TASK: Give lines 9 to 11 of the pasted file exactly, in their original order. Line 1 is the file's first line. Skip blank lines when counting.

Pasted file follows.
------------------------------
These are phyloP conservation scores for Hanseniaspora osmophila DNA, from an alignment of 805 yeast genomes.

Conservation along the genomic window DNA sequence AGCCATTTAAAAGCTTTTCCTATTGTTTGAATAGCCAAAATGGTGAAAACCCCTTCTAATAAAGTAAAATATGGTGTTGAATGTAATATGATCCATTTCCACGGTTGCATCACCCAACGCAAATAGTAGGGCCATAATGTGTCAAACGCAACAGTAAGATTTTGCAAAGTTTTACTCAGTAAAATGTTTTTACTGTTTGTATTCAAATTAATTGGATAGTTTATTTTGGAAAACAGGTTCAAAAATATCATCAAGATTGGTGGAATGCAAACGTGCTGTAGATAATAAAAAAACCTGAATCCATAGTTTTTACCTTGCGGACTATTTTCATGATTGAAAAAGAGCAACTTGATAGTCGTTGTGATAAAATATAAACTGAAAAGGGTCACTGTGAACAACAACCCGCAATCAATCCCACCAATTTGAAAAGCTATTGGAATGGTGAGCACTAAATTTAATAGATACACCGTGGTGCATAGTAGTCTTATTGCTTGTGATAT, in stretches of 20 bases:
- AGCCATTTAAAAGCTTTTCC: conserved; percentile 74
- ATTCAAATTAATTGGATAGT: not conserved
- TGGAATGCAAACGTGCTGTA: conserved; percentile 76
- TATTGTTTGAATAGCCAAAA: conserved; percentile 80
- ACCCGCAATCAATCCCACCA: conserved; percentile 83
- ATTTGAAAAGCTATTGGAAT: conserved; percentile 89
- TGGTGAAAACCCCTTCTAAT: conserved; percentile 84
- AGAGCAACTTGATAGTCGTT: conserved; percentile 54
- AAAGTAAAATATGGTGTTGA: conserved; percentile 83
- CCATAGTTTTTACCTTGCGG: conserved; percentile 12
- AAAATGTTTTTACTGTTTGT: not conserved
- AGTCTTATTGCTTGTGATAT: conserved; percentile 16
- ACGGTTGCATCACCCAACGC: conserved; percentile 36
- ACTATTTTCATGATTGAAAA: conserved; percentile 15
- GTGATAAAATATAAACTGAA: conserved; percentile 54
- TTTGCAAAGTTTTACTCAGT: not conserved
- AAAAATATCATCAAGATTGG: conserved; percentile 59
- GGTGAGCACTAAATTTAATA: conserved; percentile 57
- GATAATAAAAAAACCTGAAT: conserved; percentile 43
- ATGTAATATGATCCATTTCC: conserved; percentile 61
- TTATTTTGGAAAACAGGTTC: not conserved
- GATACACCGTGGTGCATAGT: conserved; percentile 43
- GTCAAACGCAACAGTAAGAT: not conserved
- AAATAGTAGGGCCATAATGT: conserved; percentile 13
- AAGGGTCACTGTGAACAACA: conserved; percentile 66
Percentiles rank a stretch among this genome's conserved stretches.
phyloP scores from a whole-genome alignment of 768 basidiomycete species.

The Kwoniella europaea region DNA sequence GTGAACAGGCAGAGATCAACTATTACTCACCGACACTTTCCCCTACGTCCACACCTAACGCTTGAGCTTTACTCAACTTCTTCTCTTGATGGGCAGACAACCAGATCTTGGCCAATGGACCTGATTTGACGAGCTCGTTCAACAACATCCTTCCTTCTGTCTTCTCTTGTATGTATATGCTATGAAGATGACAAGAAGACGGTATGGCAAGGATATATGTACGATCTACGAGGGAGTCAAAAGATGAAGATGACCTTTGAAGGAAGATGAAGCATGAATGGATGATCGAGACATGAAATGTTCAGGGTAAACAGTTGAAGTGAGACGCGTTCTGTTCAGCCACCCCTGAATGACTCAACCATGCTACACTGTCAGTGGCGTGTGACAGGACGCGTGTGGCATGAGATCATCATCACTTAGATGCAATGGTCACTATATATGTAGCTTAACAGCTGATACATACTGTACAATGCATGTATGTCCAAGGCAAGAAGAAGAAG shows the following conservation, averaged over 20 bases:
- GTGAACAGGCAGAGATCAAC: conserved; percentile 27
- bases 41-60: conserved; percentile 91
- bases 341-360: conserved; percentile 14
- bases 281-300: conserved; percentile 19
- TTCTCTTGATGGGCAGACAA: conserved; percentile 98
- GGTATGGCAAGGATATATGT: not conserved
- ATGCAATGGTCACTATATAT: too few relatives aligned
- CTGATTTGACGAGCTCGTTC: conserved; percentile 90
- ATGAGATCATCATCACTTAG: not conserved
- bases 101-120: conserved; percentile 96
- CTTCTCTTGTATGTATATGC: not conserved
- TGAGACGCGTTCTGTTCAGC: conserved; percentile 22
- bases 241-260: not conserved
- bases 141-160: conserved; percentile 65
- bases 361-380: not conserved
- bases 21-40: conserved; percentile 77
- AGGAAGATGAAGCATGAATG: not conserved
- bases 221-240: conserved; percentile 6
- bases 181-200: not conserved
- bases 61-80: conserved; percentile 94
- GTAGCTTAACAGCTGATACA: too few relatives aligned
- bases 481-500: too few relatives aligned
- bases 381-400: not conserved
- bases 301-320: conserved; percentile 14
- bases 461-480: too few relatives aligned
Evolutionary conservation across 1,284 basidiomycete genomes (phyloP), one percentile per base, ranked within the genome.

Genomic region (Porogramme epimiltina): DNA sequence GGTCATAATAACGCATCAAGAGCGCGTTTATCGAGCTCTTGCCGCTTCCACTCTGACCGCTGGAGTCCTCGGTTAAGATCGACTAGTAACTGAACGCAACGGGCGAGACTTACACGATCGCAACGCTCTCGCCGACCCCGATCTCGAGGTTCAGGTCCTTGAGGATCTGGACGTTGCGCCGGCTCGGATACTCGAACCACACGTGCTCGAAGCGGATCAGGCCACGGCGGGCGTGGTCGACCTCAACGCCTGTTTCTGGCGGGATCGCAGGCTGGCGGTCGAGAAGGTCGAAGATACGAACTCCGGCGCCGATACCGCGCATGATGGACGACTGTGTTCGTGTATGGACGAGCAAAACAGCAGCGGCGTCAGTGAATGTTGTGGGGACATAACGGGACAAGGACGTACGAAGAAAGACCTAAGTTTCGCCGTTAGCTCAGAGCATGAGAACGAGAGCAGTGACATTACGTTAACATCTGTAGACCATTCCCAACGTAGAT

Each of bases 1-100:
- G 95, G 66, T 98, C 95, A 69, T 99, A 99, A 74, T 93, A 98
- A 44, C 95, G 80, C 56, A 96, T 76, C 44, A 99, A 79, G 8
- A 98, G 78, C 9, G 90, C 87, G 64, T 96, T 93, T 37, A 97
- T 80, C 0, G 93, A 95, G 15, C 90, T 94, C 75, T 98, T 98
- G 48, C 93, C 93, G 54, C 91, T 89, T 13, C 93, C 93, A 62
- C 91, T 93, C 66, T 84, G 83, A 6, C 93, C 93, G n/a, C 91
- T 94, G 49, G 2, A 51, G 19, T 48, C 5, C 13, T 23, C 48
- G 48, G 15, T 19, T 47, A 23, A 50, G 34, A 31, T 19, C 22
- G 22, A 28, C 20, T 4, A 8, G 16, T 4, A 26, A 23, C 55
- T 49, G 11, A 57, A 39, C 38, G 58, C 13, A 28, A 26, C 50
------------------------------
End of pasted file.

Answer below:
- TGGTGAAAACCCCTTCTAAT: conserved; percentile 84
- AGAGCAACTTGATAGTCGTT: conserved; percentile 54
- AAAGTAAAATATGGTGTTGA: conserved; percentile 83